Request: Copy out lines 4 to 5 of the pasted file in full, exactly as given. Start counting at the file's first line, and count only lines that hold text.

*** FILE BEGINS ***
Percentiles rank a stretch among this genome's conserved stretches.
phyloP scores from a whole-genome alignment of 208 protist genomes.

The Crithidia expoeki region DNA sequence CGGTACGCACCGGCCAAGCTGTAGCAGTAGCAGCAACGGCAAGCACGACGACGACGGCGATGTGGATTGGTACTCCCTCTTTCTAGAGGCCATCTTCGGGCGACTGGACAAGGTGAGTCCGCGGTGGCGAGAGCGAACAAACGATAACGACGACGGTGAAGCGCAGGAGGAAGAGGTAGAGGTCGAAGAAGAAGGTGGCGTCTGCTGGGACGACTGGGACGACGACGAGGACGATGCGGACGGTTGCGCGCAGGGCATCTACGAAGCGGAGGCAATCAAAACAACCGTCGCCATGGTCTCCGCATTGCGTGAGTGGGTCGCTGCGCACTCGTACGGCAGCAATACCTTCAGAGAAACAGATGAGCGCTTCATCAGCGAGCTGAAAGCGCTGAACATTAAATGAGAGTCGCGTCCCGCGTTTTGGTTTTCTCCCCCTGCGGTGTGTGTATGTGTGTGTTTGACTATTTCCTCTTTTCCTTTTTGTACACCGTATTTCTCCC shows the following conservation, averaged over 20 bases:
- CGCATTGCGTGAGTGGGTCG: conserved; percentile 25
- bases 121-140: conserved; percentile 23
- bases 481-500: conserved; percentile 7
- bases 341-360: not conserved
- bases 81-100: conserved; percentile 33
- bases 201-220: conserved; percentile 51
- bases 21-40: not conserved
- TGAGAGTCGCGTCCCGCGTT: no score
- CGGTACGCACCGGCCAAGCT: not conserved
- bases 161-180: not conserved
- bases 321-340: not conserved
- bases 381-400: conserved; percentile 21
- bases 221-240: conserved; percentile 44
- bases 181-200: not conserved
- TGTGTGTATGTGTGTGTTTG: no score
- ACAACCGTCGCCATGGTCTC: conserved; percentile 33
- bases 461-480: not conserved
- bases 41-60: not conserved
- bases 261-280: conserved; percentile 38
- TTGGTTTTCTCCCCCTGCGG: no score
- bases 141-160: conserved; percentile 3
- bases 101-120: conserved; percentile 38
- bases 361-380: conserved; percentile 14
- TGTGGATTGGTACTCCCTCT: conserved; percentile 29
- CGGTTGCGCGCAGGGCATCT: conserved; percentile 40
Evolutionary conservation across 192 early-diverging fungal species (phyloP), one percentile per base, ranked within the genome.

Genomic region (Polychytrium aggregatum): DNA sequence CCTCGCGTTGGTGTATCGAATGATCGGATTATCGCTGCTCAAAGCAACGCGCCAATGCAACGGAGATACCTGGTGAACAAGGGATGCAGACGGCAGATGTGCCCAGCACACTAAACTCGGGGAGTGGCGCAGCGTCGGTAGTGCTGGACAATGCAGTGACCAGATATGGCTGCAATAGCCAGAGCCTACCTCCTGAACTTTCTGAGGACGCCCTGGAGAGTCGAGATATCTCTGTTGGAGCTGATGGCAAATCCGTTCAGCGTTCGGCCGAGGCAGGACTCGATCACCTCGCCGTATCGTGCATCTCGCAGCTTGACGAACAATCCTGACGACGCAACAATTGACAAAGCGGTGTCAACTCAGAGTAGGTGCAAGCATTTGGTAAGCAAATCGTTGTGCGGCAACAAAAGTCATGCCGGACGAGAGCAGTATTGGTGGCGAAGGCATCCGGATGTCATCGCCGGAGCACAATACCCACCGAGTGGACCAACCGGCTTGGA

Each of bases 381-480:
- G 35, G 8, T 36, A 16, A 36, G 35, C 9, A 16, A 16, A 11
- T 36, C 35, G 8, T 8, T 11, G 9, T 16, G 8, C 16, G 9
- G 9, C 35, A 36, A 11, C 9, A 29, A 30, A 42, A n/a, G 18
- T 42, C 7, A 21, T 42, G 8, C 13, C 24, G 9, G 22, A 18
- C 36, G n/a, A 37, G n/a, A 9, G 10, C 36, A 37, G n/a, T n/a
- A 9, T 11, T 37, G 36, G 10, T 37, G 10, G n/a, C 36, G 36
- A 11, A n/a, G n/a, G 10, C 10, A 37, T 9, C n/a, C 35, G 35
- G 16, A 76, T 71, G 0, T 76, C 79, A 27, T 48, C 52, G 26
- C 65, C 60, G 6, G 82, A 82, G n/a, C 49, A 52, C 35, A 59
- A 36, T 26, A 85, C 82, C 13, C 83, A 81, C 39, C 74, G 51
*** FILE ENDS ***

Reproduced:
- CGCATTGCGTGAGTGGGTCG: conserved; percentile 25
- bases 121-140: conserved; percentile 23